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27 August 2014, 11:32
Doctors in North London, who are treating a British nurse with Ebola, say the next few days will be "crucial."
William Pooley, who is being cared for at the Royal Free Hospital, has been given the experimental drug ZMapp, which was successfully used to treat two American aid workers who also had the virus.
Describing him as a "resilient and remarkable young man", medics said he was sitting up, reading and chatting to staff.
The 29-year-old volunteer nurse was flown back to the UK for emergency treatment after contracting the virus in Sierra Leone.
Dr Michael Jacobs, consultant and clinical lead in infectious diseases at the hospital, confirmed he had been given a first dose of the drug on Monday (August 25) with more to follow "in due course".
He said: "It is an experimental medicine, we made that absolutely clear in our discussions with him.
"We thought there was sufficient reason to offer it to him and have the discussion. He considered his options very, very carefully.
"He wanted to weigh up what we knew about it and he came to the very clear conclusion in his own mind that he would like to go ahead with the treatment."
He said it was "too early" to say what impact the drug has had but added: "Pleasingly, it seems to have had no side effects at all."
Dr Jacobs said they had acquired the ZMapp through the hospital's "clinical networks" and cited support they received from "international colleagues".
Mr Pooley was said to be in "remarkably good spirits given the situation he finds himself in".
Dr Jacobs said: "He is sitting up in bed talking, reading and chatting to the nurses. What has become apparent to us is that he is clearly a rather resilient and remarkable young man.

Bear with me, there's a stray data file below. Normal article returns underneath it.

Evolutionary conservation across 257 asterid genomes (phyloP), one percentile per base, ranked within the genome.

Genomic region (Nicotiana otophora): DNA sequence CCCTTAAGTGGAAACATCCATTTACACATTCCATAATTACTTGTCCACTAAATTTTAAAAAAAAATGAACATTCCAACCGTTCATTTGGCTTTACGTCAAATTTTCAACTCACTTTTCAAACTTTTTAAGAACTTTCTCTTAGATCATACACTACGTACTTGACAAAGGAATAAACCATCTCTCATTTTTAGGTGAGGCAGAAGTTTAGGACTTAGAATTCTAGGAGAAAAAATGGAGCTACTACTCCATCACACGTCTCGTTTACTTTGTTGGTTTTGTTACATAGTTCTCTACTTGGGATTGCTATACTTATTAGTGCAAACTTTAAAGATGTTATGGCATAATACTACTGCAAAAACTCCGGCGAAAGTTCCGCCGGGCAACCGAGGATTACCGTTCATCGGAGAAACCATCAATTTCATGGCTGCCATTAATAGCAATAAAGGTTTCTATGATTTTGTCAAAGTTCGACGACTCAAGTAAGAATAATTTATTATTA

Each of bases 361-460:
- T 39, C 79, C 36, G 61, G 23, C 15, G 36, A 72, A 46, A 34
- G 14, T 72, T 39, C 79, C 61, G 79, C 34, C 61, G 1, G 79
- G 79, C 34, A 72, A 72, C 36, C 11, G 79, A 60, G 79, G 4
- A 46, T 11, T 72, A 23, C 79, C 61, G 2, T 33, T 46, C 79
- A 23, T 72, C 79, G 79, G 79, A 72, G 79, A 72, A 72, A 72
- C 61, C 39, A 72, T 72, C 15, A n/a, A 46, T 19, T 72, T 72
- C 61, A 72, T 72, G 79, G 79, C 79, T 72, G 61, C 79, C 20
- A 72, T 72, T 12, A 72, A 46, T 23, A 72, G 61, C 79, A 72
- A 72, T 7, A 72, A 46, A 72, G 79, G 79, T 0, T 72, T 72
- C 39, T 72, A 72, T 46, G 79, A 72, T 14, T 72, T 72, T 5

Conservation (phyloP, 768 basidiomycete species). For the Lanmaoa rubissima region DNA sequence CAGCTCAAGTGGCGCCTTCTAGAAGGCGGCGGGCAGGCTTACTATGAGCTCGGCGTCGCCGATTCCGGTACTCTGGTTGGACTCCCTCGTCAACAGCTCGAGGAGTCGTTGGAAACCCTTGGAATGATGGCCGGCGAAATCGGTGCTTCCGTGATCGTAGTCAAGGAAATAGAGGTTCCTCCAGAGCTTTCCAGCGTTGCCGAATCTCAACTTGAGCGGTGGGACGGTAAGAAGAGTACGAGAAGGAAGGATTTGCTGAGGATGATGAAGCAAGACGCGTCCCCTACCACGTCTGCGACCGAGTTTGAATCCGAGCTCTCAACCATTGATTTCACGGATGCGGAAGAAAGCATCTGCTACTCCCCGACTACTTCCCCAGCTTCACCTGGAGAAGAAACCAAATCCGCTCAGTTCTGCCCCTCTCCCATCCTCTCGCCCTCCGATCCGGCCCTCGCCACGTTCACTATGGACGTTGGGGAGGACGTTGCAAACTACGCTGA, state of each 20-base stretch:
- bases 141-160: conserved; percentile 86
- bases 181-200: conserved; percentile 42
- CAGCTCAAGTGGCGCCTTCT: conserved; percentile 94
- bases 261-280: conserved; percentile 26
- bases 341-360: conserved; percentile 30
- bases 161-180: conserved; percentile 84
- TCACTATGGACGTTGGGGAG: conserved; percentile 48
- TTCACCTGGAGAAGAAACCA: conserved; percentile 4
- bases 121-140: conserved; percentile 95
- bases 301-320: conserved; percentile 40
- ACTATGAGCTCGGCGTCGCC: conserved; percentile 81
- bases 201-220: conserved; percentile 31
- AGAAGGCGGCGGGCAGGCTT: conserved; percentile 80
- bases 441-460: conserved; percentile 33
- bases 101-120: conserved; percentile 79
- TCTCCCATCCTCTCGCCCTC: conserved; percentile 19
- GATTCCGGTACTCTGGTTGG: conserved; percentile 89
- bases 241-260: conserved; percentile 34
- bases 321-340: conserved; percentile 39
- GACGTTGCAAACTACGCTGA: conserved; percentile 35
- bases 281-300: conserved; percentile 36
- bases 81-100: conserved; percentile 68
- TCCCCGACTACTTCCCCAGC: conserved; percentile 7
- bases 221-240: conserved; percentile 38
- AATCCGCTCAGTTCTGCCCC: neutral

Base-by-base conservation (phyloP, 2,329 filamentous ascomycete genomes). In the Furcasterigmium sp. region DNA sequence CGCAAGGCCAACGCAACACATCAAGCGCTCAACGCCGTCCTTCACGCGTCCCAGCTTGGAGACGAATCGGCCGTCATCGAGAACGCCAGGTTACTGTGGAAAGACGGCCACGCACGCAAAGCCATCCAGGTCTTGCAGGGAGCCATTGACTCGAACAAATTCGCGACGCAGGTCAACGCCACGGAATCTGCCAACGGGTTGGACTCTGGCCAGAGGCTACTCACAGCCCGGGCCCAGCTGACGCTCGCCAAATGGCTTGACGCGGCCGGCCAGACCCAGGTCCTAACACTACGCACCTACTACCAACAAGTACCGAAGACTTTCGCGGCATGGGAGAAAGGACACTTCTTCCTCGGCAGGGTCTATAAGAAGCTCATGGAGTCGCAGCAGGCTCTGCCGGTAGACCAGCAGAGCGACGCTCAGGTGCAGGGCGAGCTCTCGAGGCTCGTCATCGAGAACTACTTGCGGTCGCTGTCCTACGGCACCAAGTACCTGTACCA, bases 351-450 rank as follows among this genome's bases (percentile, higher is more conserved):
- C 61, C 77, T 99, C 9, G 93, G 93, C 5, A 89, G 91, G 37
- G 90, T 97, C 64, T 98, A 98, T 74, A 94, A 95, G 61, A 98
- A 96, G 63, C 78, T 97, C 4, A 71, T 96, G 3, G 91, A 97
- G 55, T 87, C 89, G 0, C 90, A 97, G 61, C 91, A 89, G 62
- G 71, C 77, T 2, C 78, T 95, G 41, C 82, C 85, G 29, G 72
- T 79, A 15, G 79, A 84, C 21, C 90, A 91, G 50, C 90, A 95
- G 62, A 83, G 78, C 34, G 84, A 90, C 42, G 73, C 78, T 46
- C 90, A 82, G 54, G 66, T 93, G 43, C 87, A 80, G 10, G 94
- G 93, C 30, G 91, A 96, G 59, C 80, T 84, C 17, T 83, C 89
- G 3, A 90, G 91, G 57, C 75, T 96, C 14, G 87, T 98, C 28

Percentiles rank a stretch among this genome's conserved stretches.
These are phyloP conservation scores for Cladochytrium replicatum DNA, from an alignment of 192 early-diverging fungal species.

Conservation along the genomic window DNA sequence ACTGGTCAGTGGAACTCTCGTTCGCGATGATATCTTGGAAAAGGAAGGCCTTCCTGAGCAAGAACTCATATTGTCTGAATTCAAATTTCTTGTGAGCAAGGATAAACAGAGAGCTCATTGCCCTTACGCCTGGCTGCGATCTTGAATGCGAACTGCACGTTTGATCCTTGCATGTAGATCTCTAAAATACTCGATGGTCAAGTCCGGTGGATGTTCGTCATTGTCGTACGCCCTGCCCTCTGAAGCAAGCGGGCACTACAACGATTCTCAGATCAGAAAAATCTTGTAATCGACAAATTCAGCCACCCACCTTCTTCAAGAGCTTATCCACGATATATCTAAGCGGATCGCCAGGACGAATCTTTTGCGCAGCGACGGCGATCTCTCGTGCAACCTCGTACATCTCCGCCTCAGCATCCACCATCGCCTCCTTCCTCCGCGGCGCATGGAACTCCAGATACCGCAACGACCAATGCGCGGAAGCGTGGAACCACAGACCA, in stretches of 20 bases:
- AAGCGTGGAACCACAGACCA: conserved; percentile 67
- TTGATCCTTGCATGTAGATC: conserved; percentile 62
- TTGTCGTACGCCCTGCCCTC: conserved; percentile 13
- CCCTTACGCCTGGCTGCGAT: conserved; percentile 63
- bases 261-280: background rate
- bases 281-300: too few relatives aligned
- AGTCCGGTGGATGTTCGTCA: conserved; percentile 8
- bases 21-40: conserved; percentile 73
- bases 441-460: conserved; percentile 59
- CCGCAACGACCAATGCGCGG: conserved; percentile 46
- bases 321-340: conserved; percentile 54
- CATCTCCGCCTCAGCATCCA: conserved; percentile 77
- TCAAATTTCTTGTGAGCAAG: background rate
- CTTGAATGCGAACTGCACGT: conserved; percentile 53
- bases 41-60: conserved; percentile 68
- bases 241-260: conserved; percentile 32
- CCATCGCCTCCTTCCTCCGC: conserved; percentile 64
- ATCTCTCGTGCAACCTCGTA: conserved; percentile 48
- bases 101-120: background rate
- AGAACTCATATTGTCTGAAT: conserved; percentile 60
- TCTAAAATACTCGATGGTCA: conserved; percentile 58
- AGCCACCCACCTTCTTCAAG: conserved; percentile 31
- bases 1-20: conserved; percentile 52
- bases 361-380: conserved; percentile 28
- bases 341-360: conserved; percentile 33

"Will is in a stable position and we are very pleased with where he is. It would be fair to say we couldn't hope to be in a better place today given how far he is into the illness."
However, he cautioned that the disease has a "variable course" and the coming days will be "crucial".
"It is difficult for us to predict what is going to happen to him," the doctor said. "The next few days are very important.
"We are going to observe him very closely. We will know a lot more about where we are up to in about a week's time."
He said public health officials had contingency plans in place for the "unlikely" scenario that another patient needs treatment for Ebola in the UK.
Mr Pooley, who comes from the small village of Eyke in Suffolk, was airlifted back to Britain by a specially equipped C17 RAF jet, and is being treated in a specialist isolation ward at the hospital in Hampstead.
There is no known cure for Ebola, which is transmitted through sweat, blood and saliva.
The World Health Organisation says that more than 2,500 people have been killed by the latest outbreak in West Africa, where the fatality rate stands at 90% if it goes untreated.